Vehicle combat is still a pitfall, but luckily mostly avoidable.
On the opposite end, vehicle combat is still a pitfall. There are new vehicle types and more customization now, just nothing that really makes the combat itself fun. They’re a means to get from point A to point B, but that’s about the best I can say about them. Luckily there aren’t too many missions that require them, though one of the final missions relies on them quite heavily.
Now players even have the ability to knee-slide and mantle to climb objects, adding mobility and verticality that wasn’t present before, unless you were one of those skilled players who spent five minutes carefully climbing up a wall of rocks to cheese a raid boss. No judgment from me.
Speaking of bosses, Borderlands 3 has some of the most gargantuan the series has seen. That doesn’t always equate to good, though. I had a lot of fun fighting certain bosses, and one Vault boss in particular — even if it was a bullet sponge — was my favorite, but others are needlessly frustrating.
Other little quality of life changes, like the ability to fast travel from any location and refill all of your ammo at a vending machine at once, serve to make the game more user-friendly. Where it fails in user-friendliness, however, is the UI for your weapon inventory and vending machines. Quite frankly, they are abysmal and clunky to navigate.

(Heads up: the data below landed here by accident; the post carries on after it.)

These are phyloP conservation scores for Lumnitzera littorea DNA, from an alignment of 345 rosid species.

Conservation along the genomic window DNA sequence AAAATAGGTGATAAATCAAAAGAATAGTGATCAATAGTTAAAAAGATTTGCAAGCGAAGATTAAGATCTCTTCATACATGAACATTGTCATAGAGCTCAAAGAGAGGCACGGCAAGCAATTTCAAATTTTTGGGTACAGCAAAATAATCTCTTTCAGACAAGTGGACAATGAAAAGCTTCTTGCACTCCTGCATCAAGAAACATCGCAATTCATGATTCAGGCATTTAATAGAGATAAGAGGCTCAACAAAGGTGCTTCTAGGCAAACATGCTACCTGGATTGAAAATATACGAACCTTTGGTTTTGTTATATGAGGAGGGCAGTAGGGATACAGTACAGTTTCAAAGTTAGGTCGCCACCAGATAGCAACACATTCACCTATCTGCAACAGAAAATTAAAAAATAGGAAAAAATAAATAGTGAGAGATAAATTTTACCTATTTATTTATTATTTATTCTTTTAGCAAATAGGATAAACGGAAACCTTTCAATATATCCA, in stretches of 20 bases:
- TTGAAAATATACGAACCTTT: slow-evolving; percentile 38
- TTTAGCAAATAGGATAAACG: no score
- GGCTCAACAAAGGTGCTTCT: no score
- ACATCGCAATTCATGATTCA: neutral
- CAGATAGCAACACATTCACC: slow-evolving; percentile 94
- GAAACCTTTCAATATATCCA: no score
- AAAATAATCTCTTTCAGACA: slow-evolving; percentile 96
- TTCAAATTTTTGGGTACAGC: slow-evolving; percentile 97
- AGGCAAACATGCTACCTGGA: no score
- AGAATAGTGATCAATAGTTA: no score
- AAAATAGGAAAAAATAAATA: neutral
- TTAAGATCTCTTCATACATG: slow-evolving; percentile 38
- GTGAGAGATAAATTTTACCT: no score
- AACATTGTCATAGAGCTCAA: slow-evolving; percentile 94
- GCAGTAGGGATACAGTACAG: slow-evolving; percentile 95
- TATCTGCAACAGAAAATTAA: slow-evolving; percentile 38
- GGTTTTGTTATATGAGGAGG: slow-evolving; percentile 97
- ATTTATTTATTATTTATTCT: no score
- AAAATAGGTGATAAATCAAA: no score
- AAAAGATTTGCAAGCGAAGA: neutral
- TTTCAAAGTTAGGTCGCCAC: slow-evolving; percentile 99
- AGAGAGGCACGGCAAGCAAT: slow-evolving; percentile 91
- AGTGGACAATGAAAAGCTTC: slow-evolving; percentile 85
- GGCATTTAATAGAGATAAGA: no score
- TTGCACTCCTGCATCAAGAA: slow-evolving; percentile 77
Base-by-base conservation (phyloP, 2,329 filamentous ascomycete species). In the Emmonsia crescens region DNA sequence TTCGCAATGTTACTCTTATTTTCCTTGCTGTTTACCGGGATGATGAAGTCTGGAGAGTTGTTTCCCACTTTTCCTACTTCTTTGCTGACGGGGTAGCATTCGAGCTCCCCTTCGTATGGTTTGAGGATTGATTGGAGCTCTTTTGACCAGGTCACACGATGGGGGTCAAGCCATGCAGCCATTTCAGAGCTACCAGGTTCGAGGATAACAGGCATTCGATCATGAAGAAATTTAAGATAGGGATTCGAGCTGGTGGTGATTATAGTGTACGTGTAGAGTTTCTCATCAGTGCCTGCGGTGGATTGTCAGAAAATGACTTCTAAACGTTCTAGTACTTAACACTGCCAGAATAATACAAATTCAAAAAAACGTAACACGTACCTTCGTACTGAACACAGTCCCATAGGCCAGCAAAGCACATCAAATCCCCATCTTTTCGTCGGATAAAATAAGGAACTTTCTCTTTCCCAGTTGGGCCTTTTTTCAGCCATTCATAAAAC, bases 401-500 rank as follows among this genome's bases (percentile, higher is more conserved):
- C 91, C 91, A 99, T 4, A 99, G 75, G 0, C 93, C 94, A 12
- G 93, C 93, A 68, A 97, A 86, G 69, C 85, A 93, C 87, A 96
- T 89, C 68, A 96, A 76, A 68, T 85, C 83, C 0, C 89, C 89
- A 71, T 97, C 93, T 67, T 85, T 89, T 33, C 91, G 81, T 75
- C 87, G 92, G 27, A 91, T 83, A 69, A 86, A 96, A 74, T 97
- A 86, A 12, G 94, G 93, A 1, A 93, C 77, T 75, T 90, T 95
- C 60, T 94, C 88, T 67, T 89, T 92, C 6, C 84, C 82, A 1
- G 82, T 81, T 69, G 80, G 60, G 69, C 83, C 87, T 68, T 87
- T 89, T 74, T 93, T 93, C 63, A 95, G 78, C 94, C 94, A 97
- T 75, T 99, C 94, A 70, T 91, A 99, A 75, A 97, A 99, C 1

And for a series that hypes up its cooperative gameplay so much, I’m disappointed in the lack of cross-play at launch. It’s something Gearbox has said it’s looking in to, just not something that appears to be a priority.
Borderlands 3: Endgame content
The endgame content is where Borderlands 3 truly shines. I was frustrated while playing through the main campaign with the quality of loot I was getting. I don’t think it’s a spoiler to say that since the game contains multiple Vaults, it contains multiple Vault bosses as well. Out of all of them, I only received a single legendary drop, which the occasional Epic or Rare weapon. Usually, any drops I got just formed a sea of green. Once you activate Mayhem Mode, which adds modifiers to enemies and yourself, after you beat the game, get ready for legendaries for days. It’s understandable that the endgame would obviously have better loot, but I still felt good quality loot was a bit too sparse in the first playthrough.
Mayhem Mode increases the challenge exponentially. Depending on if you play in Mayhem Mode 1, 2, or 3, you’ll see different status effects take place that augments the gameplay. In Mayhem Mode 3 there could be the possibility of your elemental damage being buffed while your grenade and gun damage has little effect on enemies. No matter which Mayhem Mode you play in, you’ll always gain more experience and have a better chance at finding rare loot.
The endgame content is where Borderlands 3 truly shines.